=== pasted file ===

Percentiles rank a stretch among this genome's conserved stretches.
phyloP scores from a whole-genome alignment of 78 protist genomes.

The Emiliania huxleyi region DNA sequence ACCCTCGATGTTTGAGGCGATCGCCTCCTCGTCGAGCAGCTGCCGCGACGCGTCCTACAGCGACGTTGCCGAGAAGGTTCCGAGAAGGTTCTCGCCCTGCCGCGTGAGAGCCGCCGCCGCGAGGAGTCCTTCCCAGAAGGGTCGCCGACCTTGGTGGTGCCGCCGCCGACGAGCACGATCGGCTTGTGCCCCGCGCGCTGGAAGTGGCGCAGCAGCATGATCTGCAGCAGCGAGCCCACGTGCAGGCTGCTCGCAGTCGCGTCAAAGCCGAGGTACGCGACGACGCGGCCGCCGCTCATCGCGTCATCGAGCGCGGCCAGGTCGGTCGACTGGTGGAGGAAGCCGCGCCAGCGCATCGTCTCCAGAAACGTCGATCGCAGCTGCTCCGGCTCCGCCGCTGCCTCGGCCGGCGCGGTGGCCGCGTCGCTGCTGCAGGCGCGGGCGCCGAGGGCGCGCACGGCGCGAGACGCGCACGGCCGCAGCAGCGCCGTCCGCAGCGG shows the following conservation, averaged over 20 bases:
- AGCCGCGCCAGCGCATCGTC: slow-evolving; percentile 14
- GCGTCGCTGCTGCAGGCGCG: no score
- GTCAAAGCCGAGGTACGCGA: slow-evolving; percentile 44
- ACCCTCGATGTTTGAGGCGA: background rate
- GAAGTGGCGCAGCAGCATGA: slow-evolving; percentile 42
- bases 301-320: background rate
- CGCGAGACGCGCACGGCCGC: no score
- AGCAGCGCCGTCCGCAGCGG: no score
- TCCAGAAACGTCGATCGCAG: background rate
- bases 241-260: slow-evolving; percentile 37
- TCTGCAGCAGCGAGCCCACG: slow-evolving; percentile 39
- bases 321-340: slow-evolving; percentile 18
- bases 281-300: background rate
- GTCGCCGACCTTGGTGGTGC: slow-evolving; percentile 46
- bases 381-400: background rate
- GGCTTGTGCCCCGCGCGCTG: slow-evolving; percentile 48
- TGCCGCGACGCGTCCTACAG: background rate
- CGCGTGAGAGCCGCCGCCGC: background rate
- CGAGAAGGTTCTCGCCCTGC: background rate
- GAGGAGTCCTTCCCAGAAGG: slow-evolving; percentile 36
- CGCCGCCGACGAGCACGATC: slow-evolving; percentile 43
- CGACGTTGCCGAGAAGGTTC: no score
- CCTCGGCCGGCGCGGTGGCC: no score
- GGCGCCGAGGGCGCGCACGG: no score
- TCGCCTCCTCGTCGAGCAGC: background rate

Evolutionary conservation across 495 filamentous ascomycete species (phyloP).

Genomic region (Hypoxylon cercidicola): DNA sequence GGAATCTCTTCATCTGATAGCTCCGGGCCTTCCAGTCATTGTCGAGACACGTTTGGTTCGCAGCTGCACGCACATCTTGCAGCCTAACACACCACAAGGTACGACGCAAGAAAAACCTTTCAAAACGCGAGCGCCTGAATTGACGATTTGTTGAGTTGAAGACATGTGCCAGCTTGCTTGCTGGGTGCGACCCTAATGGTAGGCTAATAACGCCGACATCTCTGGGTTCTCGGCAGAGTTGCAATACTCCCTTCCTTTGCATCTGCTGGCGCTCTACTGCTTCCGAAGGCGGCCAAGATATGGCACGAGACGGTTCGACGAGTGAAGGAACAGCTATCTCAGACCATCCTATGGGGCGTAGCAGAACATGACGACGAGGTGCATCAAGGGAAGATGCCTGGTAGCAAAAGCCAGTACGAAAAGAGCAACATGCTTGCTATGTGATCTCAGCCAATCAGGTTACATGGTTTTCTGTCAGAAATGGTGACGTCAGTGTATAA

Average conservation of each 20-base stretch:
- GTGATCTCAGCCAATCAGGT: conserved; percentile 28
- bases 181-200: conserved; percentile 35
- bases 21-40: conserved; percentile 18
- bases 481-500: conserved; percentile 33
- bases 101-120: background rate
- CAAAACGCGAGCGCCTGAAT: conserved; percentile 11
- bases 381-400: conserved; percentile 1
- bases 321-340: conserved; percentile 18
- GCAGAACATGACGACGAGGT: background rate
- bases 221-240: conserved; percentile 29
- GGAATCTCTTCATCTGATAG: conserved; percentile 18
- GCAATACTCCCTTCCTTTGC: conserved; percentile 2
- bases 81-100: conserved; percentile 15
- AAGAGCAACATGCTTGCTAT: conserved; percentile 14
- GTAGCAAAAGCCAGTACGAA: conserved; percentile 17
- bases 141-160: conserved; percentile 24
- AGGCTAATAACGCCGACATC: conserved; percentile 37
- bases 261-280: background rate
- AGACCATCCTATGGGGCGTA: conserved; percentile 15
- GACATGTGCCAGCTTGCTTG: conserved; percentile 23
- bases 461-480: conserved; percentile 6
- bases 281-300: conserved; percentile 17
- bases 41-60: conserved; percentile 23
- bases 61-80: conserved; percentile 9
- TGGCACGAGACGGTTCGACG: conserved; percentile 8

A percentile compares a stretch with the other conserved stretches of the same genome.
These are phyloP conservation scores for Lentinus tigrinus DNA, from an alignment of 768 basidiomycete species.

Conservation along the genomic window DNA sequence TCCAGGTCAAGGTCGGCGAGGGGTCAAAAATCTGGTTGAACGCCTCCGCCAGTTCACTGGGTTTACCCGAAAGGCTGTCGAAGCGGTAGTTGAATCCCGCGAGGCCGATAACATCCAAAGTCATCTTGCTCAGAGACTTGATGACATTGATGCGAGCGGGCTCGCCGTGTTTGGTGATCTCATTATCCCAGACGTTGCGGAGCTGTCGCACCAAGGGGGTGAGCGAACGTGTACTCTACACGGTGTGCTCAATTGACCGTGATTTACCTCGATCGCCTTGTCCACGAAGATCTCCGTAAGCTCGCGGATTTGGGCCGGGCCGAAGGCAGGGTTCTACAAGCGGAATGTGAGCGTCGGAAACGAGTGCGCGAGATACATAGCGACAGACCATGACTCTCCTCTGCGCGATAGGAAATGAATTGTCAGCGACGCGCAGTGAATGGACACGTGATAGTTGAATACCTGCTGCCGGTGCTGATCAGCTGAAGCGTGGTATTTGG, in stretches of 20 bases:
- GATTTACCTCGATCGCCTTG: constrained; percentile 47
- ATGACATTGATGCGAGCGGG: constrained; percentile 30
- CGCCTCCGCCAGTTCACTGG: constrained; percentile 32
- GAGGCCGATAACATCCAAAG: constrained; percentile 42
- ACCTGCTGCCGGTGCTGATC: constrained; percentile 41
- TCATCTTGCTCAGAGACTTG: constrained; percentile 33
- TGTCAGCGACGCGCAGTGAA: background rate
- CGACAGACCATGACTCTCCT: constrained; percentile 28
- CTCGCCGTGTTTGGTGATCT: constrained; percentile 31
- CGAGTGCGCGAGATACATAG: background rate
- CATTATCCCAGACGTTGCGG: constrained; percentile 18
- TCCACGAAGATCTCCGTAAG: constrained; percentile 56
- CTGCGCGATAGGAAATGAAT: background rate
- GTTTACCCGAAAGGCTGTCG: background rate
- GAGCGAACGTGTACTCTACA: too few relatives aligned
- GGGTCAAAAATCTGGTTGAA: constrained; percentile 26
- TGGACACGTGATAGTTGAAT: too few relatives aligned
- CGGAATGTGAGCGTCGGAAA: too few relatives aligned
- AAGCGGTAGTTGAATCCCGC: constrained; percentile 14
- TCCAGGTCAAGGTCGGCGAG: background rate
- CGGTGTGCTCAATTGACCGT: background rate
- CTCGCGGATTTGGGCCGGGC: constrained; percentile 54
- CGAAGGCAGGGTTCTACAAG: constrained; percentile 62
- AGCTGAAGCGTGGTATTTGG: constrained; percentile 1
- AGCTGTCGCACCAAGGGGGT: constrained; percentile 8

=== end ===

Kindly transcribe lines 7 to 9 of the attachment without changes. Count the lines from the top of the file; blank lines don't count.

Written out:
- ACCCTCGATGTTTGAGGCGA: background rate
- GAAGTGGCGCAGCAGCATGA: slow-evolving; percentile 42
- bases 301-320: background rate